Select Next.
Enter a Name for the virtual machine e.g. Ubuntu Linux.
Change Operating System to Linux.
Change Version to Ubuntu.
 
Obviously you can apply this method to other Linux flavours if you wish.
 
Select Next.
Select amount of RAM to be used on the virtual machine.
(384 recommended, I recommend 512 if you have 1GB RAM on your Mac).
 
Select Next.
Ensure Boot Hard Disk (Primary Master) is selected.
Select "Create new hard disk."
 
Now you need to again Select Next and once more Select Next.
 
Choose "Dynamically expanding storage" ("Fixed-size storage" creates a fixed hard drive for Ubuntu, but "Dynamically expanding storage" only uses as much hard drive space as it needs to install and will thereafter expand as needed).
Select Next.
 
The Name you chose for the Virtual Machine earlier should now show under Location; if not then enter the same name as before under Location e.g. Ubuntu Linux, and select the amount of maximum space that the hard drive can use.
 
TIP: This will automatically be something like 8 GB but you can change it depending on your requirements. Or just leave it as it is and move on.
 
Select Next.
Now Select Finish.
Finally Select Finish once more.
 
You should now see something similar to this:
 
Macintosh HD:Users:benmackie:Desktop:Picture 1.jpg
 
 
When you're ready, please press the "Start" icon at the top.
 
Now start this process:
Select OK.
Select Next.
Ensure CD/DVD-ROM Device and Host Drive are selected (should be the default).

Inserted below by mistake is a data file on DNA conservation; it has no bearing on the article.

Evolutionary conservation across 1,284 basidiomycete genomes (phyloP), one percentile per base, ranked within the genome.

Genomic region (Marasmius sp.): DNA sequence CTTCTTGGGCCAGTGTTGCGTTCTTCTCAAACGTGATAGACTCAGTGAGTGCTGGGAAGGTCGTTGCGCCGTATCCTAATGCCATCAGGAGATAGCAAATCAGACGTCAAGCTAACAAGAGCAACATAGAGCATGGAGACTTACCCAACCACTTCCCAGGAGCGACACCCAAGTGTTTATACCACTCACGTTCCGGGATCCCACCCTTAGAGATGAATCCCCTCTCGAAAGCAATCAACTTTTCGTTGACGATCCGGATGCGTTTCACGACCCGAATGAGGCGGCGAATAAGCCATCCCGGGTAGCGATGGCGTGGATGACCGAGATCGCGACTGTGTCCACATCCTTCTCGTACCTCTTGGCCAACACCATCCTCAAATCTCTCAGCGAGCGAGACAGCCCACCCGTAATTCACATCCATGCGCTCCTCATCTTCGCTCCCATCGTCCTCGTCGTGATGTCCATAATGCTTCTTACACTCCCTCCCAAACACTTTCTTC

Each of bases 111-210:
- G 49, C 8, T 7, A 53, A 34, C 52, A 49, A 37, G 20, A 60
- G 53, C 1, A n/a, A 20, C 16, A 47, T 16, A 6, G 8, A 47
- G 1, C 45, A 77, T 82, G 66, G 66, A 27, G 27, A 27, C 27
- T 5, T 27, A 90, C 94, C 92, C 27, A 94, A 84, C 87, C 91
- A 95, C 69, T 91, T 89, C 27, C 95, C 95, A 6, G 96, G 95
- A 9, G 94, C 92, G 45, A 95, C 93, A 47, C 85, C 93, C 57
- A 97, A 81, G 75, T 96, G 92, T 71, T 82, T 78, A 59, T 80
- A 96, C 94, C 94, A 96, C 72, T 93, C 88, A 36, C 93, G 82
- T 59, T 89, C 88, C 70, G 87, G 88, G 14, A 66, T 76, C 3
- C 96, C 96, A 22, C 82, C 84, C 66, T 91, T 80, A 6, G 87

Select Next.
Insert previously created Ubuntu Linux bootable disk.
Select Finish.
 
At this point the disk will start booting.
 
Select English or your preferred language.
 
If a screen appears regarding the mouse or keyboard, take note of the host key; something like the Left Command key (also shown at the bottom right of the VirtualBox window). This is important so please don't forget what it indicates.
Now select the checkbox "Don't show this message again" and select Capture (This will make the mouse change automatically when you select the virtual system.)
 
Select Install Ubuntu.
 
At this point you should get the following loading screen, which is Ubuntu starting:

 
 
 
INITIAL UBUNTU SETUP
Once finished loading (this may take a few minutes), ensure your language is selected once again on the left panel and select Forward.
 
Select your Time Zone on the map or by your region and city.
Select Forward.
Choose keyboard layout depending on the type of keyboard you have (to test, simply type digits into the typing box, ensuring that it enters the correct digits as on your keyboard).
Select Forward.